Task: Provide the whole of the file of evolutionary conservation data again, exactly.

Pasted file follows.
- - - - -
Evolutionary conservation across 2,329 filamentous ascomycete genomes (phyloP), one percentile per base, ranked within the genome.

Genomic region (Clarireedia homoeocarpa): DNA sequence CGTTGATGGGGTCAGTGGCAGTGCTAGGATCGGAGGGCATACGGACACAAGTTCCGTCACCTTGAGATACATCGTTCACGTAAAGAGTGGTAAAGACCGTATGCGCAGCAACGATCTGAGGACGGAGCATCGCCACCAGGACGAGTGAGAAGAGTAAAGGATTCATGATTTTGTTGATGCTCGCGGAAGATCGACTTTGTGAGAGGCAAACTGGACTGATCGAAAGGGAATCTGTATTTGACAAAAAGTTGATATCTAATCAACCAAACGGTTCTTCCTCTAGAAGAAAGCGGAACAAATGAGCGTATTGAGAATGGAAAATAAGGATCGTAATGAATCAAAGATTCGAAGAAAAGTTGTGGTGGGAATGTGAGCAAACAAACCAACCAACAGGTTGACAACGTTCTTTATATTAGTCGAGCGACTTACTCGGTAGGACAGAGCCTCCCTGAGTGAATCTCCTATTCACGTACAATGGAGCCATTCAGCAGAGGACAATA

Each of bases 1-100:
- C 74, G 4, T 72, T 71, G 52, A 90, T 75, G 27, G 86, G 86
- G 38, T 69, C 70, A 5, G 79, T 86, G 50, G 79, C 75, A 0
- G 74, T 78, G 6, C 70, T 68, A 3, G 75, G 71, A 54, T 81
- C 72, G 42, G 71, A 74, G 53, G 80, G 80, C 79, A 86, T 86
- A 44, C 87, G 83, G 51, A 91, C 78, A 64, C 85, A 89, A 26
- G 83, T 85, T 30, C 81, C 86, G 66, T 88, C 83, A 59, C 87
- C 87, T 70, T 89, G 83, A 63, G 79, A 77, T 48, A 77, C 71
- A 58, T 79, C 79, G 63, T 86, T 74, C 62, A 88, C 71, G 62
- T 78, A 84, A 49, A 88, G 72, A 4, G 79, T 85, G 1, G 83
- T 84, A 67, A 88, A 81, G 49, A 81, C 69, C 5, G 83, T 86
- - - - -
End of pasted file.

Evolutionary conservation across 2,329 filamentous ascomycete genomes (phyloP), one percentile per base, ranked within the genome.

Genomic region (Clarireedia homoeocarpa): DNA sequence CGTTGATGGGGTCAGTGGCAGTGCTAGGATCGGAGGGCATACGGACACAAGTTCCGTCACCTTGAGATACATCGTTCACGTAAAGAGTGGTAAAGACCGTATGCGCAGCAACGATCTGAGGACGGAGCATCGCCACCAGGACGAGTGAGAAGAGTAAAGGATTCATGATTTTGTTGATGCTCGCGGAAGATCGACTTTGTGAGAGGCAAACTGGACTGATCGAAAGGGAATCTGTATTTGACAAAAAGTTGATATCTAATCAACCAAACGGTTCTTCCTCTAGAAGAAAGCGGAACAAATGAGCGTATTGAGAATGGAAAATAAGGATCGTAATGAATCAAAGATTCGAAGAAAAGTTGTGGTGGGAATGTGAGCAAACAAACCAACCAACAGGTTGACAACGTTCTTTATATTAGTCGAGCGACTTACTCGGTAGGACAGAGCCTCCCTGAGTGAATCTCCTATTCACGTACAATGGAGCCATTCAGCAGAGGACAATA

Each of bases 1-100:
- C 74, G 4, T 72, T 71, G 52, A 90, T 75, G 27, G 86, G 86
- G 38, T 69, C 70, A 5, G 79, T 86, G 50, G 79, C 75, A 0
- G 74, T 78, G 6, C 70, T 68, A 3, G 75, G 71, A 54, T 81
- C 72, G 42, G 71, A 74, G 53, G 80, G 80, C 79, A 86, T 86
- A 44, C 87, G 83, G 51, A 91, C 78, A 64, C 85, A 89, A 26
- G 83, T 85, T 30, C 81, C 86, G 66, T 88, C 83, A 59, C 87
- C 87, T 70, T 89, G 83, A 63, G 79, A 77, T 48, A 77, C 71
- A 58, T 79, C 79, G 63, T 86, T 74, C 62, A 88, C 71, G 62
- T 78, A 84, A 49, A 88, G 72, A 4, G 79, T 85, G 1, G 83
- T 84, A 67, A 88, A 81, G 49, A 81, C 69, C 5, G 83, T 86